by Tony Vidler
We all want to be at the point where the ideal prospects just ring in – preferably continuously. So many incoming calls from ideal prospects in fact that we have to put our fees up just to control the demand.
Oftentimes we see senior professionals where that is happening and the question which is inevitably asked is “how did they get to that point?”
There are several ways that professionals can find themselves in that position of course, from dominating a demographic niche in the market, or being positioned as “the expert” in a particular thing, through to having built such a strong brand position that they have secured top-of-mind-awareness in their target market. Regardless of which of these things is driving the income calls from those ideal prospects, they all have one thing in common, and that is the professional has secured the position of
One of the best business authors, and thinkers in professional services business development, was David Maister. In his brilliant book “The Trusted Adviser” (co-written with Charles Green and Robert Galford) he described the pathway as follows:
Maister was prescient in recognising the importance of “valuable resource” as one of the critical steps to becoming the professional whose phone rings continuously with ideal prospects wanting advice. It is more often than not the element which prevents professionals from achieving that ideal outcome of having more potential business than they have time to deal with.
Most professionals are excellent at putting in the time and effort to become subject matter experts, and equally, most professionals actively pursue or find themselves naturally drifting towards a strong specialty area where their expertise is acknowledged and their reputation is cemented. At this stage of their professional development the new business opportunities are excellent, and largely driven by strong word of mouth marketing, or centres of influence, as the reputation is strong.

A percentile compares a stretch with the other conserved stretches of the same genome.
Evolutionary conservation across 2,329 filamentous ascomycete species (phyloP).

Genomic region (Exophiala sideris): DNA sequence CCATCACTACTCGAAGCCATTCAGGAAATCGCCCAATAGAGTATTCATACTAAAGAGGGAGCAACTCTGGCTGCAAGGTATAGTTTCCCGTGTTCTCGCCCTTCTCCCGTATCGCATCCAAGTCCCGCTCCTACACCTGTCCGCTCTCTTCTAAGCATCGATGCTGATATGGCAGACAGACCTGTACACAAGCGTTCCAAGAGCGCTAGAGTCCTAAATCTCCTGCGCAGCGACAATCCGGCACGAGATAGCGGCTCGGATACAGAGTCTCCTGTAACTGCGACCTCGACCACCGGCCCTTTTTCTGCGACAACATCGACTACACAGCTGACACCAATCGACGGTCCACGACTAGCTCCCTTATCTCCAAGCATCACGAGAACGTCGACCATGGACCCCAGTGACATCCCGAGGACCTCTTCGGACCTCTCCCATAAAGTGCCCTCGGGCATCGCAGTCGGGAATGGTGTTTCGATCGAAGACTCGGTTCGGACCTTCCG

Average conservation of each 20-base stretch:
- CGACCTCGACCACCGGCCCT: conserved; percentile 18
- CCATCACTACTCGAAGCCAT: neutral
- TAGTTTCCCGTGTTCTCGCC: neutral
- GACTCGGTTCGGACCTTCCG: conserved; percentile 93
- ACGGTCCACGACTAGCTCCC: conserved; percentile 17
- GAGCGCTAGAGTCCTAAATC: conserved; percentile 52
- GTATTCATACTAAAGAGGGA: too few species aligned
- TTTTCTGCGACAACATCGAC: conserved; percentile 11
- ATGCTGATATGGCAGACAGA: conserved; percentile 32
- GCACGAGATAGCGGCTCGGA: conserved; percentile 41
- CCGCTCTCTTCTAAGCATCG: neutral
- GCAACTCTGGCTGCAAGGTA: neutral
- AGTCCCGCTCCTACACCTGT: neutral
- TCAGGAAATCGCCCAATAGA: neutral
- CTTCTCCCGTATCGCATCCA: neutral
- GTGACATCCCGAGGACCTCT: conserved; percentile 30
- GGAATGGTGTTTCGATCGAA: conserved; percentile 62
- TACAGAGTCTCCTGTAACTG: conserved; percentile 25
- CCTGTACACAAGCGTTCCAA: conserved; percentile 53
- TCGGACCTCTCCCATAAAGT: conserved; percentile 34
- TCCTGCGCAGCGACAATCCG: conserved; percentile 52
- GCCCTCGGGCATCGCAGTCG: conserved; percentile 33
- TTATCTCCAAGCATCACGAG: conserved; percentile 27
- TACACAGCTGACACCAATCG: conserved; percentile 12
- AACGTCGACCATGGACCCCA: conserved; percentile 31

Getting from “strong reputation” and “having a good stream of business opportunities” to “I’ll have to put my fees up to control the demand” is a significant step. The link is developing,and then providing, valuable resources which cement your expertise and reputation, and which extend your brand reach to wider audiences. To use the terminology of recent years, which evolved after “The Trusted Adviser” was written I believe, we are talking about content and engagement marketing.
Relevant content and engagement with a large audience of potential future prospects is the missing ingredient for many professionals who want to go from “good” to “great”. The valuable resources delivered as a demonstration of expertise and an initial engagement mechanism with the target market is what propels the professional to “trusted adviser” status, and creates the opportunity for the phone to begin ringing off the hook.
This is no different really to the academics and medical professionals who do not achieve their nirvana until they have publishing history which is accepted as insightful and deeply relevant to their peers. Their expertise and acceptance as being at the very top of their game often relies upon their ability to research, provide insight and thought leadership, and deliver that thinking to their audience.
To become the Trusted Adviser to your target market consider how to follow the lead of other professionals, and develop (and then deliver) the valuable resources that will propel you from good to great.